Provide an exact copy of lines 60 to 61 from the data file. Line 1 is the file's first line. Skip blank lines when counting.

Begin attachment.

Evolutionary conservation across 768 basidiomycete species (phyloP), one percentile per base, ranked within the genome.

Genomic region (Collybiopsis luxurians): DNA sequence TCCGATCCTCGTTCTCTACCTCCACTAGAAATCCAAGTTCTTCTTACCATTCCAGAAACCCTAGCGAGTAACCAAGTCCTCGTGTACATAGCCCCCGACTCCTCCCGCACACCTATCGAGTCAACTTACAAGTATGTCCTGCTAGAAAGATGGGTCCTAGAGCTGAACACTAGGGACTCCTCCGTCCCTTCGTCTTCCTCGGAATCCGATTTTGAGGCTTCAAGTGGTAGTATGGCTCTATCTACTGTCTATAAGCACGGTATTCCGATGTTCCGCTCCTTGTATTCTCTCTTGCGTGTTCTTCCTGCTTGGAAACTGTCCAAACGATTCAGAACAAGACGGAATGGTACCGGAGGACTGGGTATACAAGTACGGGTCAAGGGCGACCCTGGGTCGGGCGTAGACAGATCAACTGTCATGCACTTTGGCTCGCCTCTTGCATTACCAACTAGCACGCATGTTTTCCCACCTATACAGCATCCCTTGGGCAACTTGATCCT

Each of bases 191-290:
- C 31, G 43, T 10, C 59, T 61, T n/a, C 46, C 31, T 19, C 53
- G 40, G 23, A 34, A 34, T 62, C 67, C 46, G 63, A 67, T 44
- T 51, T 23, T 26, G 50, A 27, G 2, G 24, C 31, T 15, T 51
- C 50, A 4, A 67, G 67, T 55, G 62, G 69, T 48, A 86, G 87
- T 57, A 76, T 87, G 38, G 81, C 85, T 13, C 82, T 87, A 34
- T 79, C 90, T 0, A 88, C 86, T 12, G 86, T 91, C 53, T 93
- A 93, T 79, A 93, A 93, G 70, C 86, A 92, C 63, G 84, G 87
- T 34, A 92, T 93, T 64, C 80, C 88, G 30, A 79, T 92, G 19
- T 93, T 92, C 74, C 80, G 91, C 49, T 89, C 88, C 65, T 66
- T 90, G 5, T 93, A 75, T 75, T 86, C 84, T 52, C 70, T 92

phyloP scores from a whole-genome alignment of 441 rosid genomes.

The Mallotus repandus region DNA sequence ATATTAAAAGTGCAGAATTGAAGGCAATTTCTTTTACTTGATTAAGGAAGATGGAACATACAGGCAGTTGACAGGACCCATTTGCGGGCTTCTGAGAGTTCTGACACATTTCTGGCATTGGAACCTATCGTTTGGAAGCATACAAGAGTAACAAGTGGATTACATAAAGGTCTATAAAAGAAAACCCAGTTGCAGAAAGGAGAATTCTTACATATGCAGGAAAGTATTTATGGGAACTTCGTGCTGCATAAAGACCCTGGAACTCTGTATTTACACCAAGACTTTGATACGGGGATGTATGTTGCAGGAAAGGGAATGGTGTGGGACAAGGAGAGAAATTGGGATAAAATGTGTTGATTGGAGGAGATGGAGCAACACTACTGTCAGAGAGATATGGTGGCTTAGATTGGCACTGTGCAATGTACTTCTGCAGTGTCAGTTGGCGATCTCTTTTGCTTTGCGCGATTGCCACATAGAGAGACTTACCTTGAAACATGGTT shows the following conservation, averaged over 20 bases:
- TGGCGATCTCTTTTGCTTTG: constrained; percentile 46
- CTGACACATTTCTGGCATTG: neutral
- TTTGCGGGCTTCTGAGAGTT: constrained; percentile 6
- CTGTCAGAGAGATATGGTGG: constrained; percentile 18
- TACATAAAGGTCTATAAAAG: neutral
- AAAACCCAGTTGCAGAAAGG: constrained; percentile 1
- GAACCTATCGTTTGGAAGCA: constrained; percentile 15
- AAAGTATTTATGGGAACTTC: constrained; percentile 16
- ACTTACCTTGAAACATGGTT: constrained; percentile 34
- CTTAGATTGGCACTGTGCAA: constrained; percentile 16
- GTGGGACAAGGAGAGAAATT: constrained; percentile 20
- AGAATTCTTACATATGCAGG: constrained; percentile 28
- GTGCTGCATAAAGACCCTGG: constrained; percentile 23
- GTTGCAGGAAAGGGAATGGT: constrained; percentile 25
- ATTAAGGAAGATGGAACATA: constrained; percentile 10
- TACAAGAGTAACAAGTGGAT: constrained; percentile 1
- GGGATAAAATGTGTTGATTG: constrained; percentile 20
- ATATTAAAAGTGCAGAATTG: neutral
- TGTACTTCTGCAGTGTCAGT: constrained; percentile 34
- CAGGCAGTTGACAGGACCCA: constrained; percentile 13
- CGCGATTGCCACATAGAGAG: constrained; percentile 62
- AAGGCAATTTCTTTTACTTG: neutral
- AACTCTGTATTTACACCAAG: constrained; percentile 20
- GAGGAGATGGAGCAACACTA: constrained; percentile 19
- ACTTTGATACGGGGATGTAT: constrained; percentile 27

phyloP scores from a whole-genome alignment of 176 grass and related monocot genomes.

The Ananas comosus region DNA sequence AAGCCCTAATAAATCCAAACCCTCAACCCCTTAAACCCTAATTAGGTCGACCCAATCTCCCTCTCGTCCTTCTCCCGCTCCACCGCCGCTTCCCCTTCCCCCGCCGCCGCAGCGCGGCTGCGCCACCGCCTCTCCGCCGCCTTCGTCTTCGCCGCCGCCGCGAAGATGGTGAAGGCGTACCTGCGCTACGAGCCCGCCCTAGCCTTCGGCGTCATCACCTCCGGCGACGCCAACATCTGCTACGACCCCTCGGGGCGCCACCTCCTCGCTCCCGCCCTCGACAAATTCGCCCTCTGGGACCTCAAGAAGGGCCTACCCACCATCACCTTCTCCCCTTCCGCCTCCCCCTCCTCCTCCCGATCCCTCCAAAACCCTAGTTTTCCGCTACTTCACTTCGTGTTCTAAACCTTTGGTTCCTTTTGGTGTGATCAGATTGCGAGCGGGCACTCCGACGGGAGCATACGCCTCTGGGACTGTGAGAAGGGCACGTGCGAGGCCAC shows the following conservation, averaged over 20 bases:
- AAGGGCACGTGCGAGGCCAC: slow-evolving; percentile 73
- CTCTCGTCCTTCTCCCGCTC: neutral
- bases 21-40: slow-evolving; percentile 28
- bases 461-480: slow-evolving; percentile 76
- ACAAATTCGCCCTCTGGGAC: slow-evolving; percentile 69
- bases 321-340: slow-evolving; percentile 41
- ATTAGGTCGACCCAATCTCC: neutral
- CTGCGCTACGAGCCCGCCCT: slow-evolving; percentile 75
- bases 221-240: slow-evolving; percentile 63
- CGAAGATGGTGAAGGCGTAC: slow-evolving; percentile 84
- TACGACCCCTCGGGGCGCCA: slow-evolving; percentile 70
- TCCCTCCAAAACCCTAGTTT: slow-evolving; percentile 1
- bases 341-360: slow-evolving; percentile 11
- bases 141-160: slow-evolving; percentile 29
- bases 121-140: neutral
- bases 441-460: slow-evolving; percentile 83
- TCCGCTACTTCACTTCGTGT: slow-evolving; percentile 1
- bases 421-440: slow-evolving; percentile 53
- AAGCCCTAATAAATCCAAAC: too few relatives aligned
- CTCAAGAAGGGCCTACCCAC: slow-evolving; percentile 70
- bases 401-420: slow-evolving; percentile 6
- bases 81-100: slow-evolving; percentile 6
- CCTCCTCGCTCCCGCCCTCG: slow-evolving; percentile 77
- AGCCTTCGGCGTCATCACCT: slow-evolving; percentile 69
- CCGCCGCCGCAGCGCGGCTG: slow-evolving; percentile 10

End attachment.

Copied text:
- bases 421-440: slow-evolving; percentile 53
- AAGCCCTAATAAATCCAAAC: too few relatives aligned